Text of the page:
Also Known As:

Sleep attacks, Excessive Daytime Sleepiness (EDS)

What is Narcolepsy?

Narcolepsy is a neurological sleep disorder that affects the brain’s ability to regulate sleep-wake cycles. It is characterized by excessive daytime sleepiness (EDS) and a tendency to fall asleep suddenly at inappropriate times.


The exact cause of narcolepsy is unknown, but it is believed to be related to the deficiency of a chemical called hypocretin, which regulates wakefulness. Some possible causes and risk factors include:
• Genetics
• Autoimmune disorders
• Brain injuries or tumors
• Infections


Symptoms of narcolepsy include:
• Excessive daytime sleepiness
• Sleep attacks (falling asleep suddenly and uncontrollably)
• Cataplexy (loss of muscle control triggered by emotions)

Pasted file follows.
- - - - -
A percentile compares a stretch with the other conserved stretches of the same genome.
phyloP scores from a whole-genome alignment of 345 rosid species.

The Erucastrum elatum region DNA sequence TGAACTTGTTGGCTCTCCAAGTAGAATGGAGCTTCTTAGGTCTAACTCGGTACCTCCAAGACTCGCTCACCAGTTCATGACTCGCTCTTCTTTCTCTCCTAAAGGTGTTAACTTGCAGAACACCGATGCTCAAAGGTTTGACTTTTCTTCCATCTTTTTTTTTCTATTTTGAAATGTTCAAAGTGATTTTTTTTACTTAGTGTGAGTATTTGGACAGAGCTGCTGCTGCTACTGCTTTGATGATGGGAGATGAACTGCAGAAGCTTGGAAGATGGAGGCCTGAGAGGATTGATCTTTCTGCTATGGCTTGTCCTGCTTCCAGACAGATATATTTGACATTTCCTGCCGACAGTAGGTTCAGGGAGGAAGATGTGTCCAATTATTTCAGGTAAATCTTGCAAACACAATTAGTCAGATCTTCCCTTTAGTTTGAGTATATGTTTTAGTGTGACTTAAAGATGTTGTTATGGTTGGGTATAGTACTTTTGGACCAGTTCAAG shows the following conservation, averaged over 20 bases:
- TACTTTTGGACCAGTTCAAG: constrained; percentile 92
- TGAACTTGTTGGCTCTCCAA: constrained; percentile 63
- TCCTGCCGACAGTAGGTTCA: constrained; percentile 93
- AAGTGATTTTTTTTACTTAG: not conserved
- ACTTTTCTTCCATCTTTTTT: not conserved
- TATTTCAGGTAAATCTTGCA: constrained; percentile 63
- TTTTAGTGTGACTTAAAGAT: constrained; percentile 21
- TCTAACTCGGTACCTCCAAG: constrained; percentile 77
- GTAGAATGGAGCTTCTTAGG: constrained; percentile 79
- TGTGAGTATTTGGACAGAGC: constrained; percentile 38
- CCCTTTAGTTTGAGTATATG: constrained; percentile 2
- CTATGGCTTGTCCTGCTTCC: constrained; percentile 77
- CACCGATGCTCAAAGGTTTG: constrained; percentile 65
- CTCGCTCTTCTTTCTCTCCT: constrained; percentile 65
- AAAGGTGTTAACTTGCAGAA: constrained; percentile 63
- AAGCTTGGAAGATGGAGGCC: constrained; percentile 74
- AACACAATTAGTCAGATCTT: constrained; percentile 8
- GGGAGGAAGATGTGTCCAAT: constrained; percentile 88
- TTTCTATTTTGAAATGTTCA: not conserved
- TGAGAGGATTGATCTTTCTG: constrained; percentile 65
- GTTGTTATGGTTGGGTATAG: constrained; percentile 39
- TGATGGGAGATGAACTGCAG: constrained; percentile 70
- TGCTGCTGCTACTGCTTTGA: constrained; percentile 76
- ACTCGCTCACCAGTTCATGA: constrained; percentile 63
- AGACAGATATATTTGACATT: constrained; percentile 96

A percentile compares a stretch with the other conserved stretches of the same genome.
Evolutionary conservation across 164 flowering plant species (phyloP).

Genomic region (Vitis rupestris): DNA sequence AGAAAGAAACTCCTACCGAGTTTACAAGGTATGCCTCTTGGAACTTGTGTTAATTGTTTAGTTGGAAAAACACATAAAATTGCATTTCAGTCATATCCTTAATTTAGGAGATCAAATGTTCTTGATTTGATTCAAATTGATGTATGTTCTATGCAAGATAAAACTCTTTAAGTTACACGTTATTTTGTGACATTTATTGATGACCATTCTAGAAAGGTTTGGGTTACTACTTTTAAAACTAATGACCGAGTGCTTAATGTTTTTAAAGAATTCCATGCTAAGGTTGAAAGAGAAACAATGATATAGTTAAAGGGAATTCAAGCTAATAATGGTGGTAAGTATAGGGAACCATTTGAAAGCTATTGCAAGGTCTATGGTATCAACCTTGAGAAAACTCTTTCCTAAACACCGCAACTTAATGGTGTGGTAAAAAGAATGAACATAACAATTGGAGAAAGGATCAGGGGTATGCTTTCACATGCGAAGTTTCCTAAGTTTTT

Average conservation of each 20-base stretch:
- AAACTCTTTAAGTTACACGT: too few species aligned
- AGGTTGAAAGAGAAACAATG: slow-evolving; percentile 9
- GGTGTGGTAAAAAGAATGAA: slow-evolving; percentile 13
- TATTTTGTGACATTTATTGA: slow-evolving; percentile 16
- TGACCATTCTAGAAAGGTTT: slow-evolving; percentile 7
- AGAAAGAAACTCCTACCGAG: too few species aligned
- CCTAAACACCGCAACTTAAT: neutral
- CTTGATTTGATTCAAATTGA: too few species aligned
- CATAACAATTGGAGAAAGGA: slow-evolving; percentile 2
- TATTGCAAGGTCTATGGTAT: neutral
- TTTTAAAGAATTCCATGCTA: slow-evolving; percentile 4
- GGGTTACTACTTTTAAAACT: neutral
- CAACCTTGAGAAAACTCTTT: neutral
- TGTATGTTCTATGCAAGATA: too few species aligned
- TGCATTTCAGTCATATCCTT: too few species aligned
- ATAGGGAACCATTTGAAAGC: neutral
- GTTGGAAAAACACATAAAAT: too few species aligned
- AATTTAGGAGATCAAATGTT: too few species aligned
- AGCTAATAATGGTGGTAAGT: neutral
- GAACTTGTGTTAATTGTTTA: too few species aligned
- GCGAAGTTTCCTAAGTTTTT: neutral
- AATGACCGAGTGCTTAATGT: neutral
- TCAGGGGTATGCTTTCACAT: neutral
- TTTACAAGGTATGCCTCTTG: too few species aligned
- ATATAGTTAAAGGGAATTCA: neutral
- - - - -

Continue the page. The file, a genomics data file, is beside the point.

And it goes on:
• Sleep paralysis (temporary inability to move or speak upon waking up)
• Hypnagogic hallucinations (vivid, dream-like experiences while falling asleep or waking up)

Diagnosis & Treatment

Diagnosis of narcolepsy involves a physical exam, sleep study (polysomnography), and multiple sleep latency test (MSLT).

Treatment options include:
• Stimulant medications to reduce daytime sleepiness
• Antidepressants or sodium oxybate to manage cataplexy and other symptoms
• Lifestyle changes such as regular sleep schedule, short naps, and avoiding alcohol and caffeine

Additional Information

Narcolepsy can be accompanied by other sleep disorders such as sleep apnea and restless leg syndrome. It often goes undiagnosed or misdiagnosed as other conditions such as depression or epilepsy. Narcolepsy is a chronic condition that requires lifelong management.

If you suspect you have narcolepsy, see a doctor to get a proper diagnosis and treatment plan. Early diagnosis and management can help improve symptoms and quality of life.

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Published Date:

14th April 2023


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